Given that Twitter seems afraid to make even obvious changes to its core product for fear of messing up what they don’t seem to understand, I’m not particularly confident the current leadership team has either the vision or the internal credibility to lead such an [quick product iteration cycle] effort.
All of this underscores my trepidation with Twitter. It’s not just that they are making peculiar decisions, it’s that they are making those decisions out of an obvious misunderstanding of their true value and, at this point, it seems virtually impossible to correct.
How much time should you invest in a company that never solidified a Product–Market Fit? A company that alienated developers in 2012 with a decision to limit access by third-party apps?
A platform and company that cannot seem to get it right?
But what about the data?
Analysis is useful, but how does that help us know if we should be on Twitter? Even if the leadership is misguided, some people seem to be using Twitter effectively.
According to the Pew Research study, Demographics of Key Social Networks from January 2015, here are the demographic breakdowns for the various social media platforms:
- Facebook—71% of adult internet users/58% of entire adult population
- LinkedIn—28% of adult internet users/23% of entire adult population
- Instagram—26% of adult internet users/21% of entire adult population
- Twitter—23% of adult internet users/19% of entire adult population
In every social network, 18–29 yr olds make up the biggest percentage of users.
87% of 18–29 yr old internet users are on Facebook.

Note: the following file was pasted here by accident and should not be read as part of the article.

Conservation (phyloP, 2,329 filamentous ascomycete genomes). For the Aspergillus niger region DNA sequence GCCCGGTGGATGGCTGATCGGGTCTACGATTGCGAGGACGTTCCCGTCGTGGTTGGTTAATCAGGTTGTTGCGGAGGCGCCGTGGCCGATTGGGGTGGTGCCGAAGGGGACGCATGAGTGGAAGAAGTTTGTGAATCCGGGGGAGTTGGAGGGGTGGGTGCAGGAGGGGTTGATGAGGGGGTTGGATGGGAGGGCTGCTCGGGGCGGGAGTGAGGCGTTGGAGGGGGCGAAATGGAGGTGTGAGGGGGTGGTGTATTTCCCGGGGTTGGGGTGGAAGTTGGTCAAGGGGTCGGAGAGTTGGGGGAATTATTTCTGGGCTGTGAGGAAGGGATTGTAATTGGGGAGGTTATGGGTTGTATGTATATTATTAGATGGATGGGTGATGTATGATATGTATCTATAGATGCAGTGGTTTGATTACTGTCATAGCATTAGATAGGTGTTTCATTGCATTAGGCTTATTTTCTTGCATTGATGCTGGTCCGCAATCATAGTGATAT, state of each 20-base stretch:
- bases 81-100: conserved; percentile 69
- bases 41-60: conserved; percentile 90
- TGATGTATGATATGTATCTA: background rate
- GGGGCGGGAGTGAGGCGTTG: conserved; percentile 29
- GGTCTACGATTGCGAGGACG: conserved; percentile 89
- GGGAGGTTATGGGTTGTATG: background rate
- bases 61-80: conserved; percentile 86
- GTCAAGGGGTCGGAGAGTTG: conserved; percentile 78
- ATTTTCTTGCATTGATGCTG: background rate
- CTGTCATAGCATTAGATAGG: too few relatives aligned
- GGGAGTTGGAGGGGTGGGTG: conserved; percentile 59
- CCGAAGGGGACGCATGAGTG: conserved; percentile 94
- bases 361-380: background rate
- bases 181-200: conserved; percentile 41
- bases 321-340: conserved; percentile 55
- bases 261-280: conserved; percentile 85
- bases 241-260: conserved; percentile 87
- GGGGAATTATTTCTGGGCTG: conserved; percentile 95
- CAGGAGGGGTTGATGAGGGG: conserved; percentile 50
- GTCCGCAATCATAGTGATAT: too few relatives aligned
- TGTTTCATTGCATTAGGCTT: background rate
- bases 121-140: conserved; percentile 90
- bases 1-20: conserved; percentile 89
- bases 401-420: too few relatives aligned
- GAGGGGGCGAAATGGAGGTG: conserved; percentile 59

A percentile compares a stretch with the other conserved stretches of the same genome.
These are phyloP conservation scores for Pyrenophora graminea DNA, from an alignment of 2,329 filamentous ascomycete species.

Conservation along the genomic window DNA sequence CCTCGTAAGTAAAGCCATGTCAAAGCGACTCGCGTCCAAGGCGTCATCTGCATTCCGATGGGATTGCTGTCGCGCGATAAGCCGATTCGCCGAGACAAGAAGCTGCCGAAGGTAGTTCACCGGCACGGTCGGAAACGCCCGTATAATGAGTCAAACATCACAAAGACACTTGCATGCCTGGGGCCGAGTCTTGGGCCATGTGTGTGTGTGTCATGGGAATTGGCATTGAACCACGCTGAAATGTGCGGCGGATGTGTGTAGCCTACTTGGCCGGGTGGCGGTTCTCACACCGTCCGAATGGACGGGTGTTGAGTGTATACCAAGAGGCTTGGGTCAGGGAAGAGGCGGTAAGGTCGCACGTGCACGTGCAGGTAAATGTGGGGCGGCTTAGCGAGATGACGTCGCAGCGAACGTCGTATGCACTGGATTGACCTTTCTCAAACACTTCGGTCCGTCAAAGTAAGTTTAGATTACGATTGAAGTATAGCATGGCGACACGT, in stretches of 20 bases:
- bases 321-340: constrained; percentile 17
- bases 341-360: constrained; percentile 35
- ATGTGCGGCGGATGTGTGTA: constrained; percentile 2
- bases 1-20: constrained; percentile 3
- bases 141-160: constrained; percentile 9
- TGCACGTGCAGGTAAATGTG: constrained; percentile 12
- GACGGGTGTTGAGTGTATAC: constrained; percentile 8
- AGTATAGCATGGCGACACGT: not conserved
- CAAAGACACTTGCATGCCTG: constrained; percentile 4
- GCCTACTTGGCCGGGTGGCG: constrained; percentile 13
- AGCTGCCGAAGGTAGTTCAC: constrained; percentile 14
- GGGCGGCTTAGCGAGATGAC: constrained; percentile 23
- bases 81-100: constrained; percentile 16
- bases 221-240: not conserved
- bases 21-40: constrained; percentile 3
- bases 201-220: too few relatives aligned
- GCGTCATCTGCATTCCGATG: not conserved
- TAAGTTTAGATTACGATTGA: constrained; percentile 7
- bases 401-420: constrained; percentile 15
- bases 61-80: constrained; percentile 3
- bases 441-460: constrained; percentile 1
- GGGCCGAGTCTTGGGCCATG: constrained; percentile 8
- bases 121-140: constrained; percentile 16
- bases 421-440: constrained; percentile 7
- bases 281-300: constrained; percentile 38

37% of 18–29 yr old internet users are on Twitter.
According to a Go-Globe Infographic, smartphone users have on average 7.4 social/communication apps on their phones. It’s a safe bet that most Twitter users are also on another social network. [UPDATE: According to this Pew Research Study the number of Twitter users who also use Facebook is 91%.]
The value of Twitter is the real-time engagement between users and brands. Facebook algorithms serve a status update to more users as the post gains traction. The more people who like/comment/share, the more the post gets pushed to more Newsfeeds, and on and on. Not only can posts be in the Newsfeed more than once, they can also show up days later.
Twitter, on the other hand, is a constant running stream, in chronological order. If you miss it, you miss it. The more people retweet, the more streams it shows up in, but it is all in real-time, controlled by the users.
Here’s the bottom line: Twitter has always struggled to find it’s identity. That does not look like it is going to change. Twitter is dying a slow death, and it will only pickup speed from here. The decisions leadership are making are ultimately destroying what value the service has.
If it’s a matter of potential reach, we’d be better off investing elsewhere. At a minimum, we could say that our potential reach with our limited resources is perhaps better served elsewhere.
Of course, each church has to answer the Twitter question for themselves. If real-time communication is important to you, and the aggregate of that real-time communication is something you can leverage, and the analytics of your users interest graph can assist your ministry efforts and Kingdom building; then Twitter is a valuable tool.
I hope you see the inherent parallel in this post. It’s no wonder that churches are running blind in using Twitter when the actually leadership of Twitter is running blind.
One additional completely random side-bar point
Jumping back to Ben’s Stratechery blog, this point jumped out to me (seeing as how I love talking about change and challenges):
Facebook seems to be updating or testing new designs for its various products on a nearly weekly basis, while it feels like Twitter’s product hasn’t really evolved in years (in stark contrast, I might add, to the composition of its executive suite).
That’s an interesting insight into change and organizations. I guarantee you something is changing — the organization or the people in an organization. Which side of that fence do you want to be on? Chew on that for awhile!